Toothless sanctions? Iranian oil trade booming, China top buyer

An Iranian man works on an oil production platform. (Reuters)
An Iranian man works on an oil production platform. (Reuters)
An Iranian man works on an oil production platform. (Reuters)

Iran has quickly found ways to circumvent the EU sanctions imposed on its oil trade in July. After dipping sharply in summer of 2012, Iranian crude oil exports rose again by the end of the year.

So far, Iran’s December crude oil sales were the highest recorded since the sanctions were first imposed. Iran exported 1.4 million barrels per day (bpd) in December, compared to less than 900,000 bpd in September. Pre-sanctions oil exports stood at 2.2 million bpd in late 2011.

EU sanctions, introduced in January 2012 and put into effect in July, aimed to curb Iran’s ambitious nuclear program, which Tehran has insisted is only for peaceful purposes. The Iranian economy is heavily dependent on oil sales – the cuts in production lead to billions of dollars in lost revenue and a plunge in the value of the national currency.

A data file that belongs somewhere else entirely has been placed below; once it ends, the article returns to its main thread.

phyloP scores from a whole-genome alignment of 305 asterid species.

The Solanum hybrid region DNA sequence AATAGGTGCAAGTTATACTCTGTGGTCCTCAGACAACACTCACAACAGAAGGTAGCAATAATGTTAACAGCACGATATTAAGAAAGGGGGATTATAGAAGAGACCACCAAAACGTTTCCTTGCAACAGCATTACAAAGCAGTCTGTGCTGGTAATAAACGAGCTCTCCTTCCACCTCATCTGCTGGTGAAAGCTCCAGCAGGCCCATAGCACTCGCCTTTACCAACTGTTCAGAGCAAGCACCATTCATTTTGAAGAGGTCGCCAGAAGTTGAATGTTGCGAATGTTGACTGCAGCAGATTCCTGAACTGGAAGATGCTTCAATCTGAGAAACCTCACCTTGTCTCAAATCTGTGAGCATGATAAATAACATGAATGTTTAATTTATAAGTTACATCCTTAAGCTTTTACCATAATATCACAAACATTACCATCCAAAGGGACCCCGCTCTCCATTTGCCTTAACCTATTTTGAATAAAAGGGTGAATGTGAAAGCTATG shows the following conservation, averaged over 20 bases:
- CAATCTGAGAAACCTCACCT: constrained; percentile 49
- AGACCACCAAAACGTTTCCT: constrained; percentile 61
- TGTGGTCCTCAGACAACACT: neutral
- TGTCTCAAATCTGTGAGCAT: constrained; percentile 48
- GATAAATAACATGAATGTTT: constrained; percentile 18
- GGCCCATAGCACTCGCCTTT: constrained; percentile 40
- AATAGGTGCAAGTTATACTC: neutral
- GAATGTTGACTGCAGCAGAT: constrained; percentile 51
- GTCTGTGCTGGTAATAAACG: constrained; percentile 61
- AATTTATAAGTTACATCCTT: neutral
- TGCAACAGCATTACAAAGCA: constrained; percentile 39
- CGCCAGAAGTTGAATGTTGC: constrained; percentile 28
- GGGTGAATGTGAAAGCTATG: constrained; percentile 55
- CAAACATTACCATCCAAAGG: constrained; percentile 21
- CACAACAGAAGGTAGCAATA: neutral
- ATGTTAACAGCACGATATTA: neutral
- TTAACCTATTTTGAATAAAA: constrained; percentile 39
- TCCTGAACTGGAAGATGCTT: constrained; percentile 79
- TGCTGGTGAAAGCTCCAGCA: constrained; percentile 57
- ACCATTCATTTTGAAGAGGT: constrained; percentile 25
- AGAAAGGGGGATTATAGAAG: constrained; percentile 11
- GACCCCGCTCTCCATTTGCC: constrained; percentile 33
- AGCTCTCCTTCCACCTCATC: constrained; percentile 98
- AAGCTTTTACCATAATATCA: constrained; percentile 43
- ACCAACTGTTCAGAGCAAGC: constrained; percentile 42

Analysts believe that sales to Asia and the expansion of Iran’s tanker fleet helped the Islamic Republic circumvent the sanctions. In countries like China, India and Japan, Iranian oil constitutes more than 10 percent of the total crude supply – and demand from Asia is only growing.

China is saying let’s up the numbers because no-one is doing anything about it and it looks like Obama has made a political decision not to go to war with Iran,” a senior source at a large independent trading house told Reuters.

Iran is also improving its delivery channels, despite the numerous bans and restrictions imposed by the international community.

Iran bought a number of tankers from China and can now do more deliveries. It’s taken some pressure off Iran and facilitated tanker traffic and we are seeing higher exports to China,” analyst Salar Moradi at oil and gas consulting firm FGE told Reuters.

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